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Thelma DVD review: Dir. Joachim Trier

After 2016’s drama Louder Than Bombs, director Joachim Trier returns with supernatural thriller Thelma, a slow burner that’ll leave you feeling fulfilled by the time the end credits roll.

Eili Harboe stars as the title character, a quiet, conservative university student, living away from home for the first time. Painfully shy, Thelma doesn’t have any friends to call on, instead relying on regular phone conversations with her strict religious parents (Henrik Rafaelsen and Ellen Dorrit Petersen) to keep her company.

Over time, Thelma catches the attention of Anja (Kaya Wilkins), who welcomes her into her friendship group. While the boys try to catch her eye, Thelma struggles to take hers off of Anja, and the pair’s relationship blossoms. However, when Thelma starts having seizures and strange visions, she’s admitted to hospital, where she discovers that her family history may not be all that her parents have made it out to be, putting her life with Anja at risk.

Blending together themes of religion, sexuality, love, and mental illness, Thelma slowly but surely builds the tension, letting Harboe’s talent shine whilst using clever cinematography and near-silence to raise the stakes.

Eili’s Thelma isn’t a particularly likeable character; she presents herself as unapproachable, almost snooty, at one point having a conversation with her father about how her fellow university students are stupid and shallow, that she feels like she’s better than them. After Anja offers her friendship, and Thelma struggles to fit in with the rest of the group (brought up as a strict Christian, the smoking and drinking of her classmates makes her feel uncomfortable), we feel like she deserves this to be hard. As Anja’s relaxed influence starts to soften Thelma, we slowly sympathise with her, especially as we discover more about her controlling parents.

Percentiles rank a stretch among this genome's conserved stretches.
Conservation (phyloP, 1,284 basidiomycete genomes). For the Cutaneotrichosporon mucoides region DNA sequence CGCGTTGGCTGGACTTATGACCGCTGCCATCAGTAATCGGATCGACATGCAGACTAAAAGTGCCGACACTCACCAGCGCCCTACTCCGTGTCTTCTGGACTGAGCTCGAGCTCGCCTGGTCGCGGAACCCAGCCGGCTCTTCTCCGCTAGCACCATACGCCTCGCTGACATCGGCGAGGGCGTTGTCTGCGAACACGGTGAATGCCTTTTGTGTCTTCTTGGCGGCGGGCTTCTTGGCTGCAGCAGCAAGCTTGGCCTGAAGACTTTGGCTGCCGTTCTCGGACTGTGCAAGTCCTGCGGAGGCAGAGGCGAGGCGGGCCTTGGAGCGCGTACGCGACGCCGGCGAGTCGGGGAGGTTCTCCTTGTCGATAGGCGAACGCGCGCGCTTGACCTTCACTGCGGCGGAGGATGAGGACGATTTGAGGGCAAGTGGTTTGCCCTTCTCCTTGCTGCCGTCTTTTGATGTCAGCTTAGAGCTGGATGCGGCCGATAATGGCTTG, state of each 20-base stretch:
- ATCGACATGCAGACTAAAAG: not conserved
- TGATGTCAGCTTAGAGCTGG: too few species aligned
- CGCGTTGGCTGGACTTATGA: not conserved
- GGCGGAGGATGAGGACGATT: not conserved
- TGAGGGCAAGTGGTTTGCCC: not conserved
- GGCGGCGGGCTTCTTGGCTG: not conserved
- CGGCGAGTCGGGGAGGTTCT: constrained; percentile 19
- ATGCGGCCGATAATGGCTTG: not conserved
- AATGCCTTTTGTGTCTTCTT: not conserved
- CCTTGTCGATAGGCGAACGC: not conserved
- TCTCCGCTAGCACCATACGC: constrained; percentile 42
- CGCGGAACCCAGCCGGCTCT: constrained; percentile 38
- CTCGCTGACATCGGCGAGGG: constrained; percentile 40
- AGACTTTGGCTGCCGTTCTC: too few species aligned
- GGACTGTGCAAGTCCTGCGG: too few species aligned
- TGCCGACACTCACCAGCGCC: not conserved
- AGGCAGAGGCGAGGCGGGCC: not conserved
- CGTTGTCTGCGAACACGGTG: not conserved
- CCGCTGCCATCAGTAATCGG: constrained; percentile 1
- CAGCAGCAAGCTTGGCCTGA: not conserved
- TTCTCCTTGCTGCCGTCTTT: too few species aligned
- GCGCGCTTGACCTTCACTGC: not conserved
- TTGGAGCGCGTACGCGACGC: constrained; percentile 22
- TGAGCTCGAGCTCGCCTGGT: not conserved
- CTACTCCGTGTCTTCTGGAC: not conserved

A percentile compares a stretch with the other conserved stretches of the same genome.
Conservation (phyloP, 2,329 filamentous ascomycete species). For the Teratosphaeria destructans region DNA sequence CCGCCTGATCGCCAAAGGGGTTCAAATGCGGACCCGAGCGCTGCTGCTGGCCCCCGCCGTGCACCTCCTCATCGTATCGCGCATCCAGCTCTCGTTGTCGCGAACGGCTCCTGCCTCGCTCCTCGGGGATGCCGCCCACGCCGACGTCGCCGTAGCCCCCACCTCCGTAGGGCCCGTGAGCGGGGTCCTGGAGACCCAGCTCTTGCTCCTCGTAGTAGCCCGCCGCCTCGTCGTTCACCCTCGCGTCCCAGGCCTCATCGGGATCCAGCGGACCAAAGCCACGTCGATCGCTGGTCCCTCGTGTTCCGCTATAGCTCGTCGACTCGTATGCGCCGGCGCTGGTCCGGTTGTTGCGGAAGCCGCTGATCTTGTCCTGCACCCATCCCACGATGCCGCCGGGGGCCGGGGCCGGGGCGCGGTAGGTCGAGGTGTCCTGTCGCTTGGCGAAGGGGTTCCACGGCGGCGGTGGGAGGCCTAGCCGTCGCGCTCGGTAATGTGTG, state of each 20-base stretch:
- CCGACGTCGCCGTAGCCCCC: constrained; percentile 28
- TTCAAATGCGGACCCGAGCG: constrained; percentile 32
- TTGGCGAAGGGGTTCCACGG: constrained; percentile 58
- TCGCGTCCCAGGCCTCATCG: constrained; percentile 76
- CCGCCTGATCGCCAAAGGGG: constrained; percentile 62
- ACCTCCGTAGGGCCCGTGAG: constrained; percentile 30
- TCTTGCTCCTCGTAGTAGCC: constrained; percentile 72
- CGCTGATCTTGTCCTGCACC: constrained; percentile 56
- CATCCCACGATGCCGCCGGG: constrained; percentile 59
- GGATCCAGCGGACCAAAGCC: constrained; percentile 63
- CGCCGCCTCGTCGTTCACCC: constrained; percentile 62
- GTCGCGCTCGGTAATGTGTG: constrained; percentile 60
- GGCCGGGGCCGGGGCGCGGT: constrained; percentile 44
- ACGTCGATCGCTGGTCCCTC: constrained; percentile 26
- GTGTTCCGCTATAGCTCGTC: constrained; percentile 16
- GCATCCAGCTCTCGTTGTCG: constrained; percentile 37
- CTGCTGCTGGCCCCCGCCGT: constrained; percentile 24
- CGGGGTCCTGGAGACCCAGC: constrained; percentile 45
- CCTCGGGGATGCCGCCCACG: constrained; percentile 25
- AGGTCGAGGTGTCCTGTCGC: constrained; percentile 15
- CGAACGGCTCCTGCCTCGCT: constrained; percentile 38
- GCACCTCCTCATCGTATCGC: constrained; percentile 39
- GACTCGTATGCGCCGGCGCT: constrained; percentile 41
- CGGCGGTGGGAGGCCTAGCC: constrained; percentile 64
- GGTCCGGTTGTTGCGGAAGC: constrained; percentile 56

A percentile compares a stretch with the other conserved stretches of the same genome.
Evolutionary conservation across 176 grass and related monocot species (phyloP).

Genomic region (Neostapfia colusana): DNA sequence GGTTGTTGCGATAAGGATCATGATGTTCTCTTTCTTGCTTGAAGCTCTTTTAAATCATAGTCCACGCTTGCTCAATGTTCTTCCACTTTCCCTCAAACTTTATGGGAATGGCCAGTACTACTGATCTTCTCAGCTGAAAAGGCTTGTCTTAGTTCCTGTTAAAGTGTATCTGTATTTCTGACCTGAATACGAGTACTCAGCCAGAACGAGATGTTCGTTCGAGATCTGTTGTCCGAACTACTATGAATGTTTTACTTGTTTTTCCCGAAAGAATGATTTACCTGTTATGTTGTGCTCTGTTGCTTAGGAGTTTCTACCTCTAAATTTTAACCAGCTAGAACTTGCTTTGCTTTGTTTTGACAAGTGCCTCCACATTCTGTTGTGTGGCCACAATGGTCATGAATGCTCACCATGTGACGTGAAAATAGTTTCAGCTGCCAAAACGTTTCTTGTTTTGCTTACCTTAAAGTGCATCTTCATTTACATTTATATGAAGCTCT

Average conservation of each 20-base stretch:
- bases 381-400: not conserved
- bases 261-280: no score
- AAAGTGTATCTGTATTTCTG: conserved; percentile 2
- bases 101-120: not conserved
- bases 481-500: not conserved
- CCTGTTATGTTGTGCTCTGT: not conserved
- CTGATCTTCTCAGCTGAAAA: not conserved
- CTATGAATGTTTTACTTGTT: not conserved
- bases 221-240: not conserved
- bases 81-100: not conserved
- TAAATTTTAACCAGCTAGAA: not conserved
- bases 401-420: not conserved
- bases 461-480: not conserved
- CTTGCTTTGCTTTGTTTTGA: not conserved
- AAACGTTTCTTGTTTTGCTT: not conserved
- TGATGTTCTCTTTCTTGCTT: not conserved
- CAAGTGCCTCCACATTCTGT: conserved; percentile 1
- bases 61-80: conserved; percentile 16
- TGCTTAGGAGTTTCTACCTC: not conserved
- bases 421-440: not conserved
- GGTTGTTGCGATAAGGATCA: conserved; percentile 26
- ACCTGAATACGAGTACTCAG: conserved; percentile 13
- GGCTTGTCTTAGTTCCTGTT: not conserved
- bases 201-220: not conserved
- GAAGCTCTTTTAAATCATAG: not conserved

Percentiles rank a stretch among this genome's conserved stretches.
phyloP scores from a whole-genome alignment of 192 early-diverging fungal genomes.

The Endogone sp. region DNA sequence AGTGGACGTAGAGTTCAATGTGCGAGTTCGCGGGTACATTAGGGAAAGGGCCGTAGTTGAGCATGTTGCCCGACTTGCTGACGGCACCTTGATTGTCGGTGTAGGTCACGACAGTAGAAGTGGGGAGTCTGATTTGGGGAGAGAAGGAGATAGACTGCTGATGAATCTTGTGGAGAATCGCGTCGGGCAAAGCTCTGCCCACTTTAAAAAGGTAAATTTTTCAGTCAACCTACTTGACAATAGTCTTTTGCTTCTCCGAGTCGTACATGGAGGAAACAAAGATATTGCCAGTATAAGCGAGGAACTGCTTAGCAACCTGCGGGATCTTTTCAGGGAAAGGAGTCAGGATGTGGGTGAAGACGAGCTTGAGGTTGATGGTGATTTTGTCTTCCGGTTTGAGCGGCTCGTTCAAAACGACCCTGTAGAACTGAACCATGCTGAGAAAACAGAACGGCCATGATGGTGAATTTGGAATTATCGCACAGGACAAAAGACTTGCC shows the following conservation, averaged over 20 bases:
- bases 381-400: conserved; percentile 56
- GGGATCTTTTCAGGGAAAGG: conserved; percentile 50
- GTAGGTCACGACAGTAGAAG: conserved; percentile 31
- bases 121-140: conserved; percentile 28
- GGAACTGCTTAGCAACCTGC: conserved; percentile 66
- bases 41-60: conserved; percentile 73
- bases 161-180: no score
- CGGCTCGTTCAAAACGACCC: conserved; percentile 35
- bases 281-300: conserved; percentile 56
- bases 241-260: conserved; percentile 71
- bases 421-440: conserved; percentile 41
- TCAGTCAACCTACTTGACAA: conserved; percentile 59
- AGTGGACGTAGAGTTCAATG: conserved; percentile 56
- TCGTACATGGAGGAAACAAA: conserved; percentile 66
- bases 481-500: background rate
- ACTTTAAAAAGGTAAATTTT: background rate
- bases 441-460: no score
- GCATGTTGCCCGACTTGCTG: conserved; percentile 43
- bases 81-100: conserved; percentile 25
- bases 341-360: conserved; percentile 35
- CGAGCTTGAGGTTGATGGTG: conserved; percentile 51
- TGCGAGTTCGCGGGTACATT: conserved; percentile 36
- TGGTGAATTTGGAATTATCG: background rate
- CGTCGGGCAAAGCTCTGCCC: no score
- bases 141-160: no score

While the first half establishes Thelma as a character, her personality traits, and her nervousness around other people, the second half ups the ante. Trier’s repetitive use of  symbolic imagery (think Old Testament snakes and death by fire) is so smartly done, so sleek and sensual. Partnered with a cool, indie soundtrack – or eerie silence, where necessary – it’s a clever, imaginative thriller, a slick take on the supernatural.

Thelma is slow to build, but worth it in the payoff. Give it a chance as you won’t be disappointed.

Thelma is out to own now – Order it here: http://amzn.to/2EVP1kF

 

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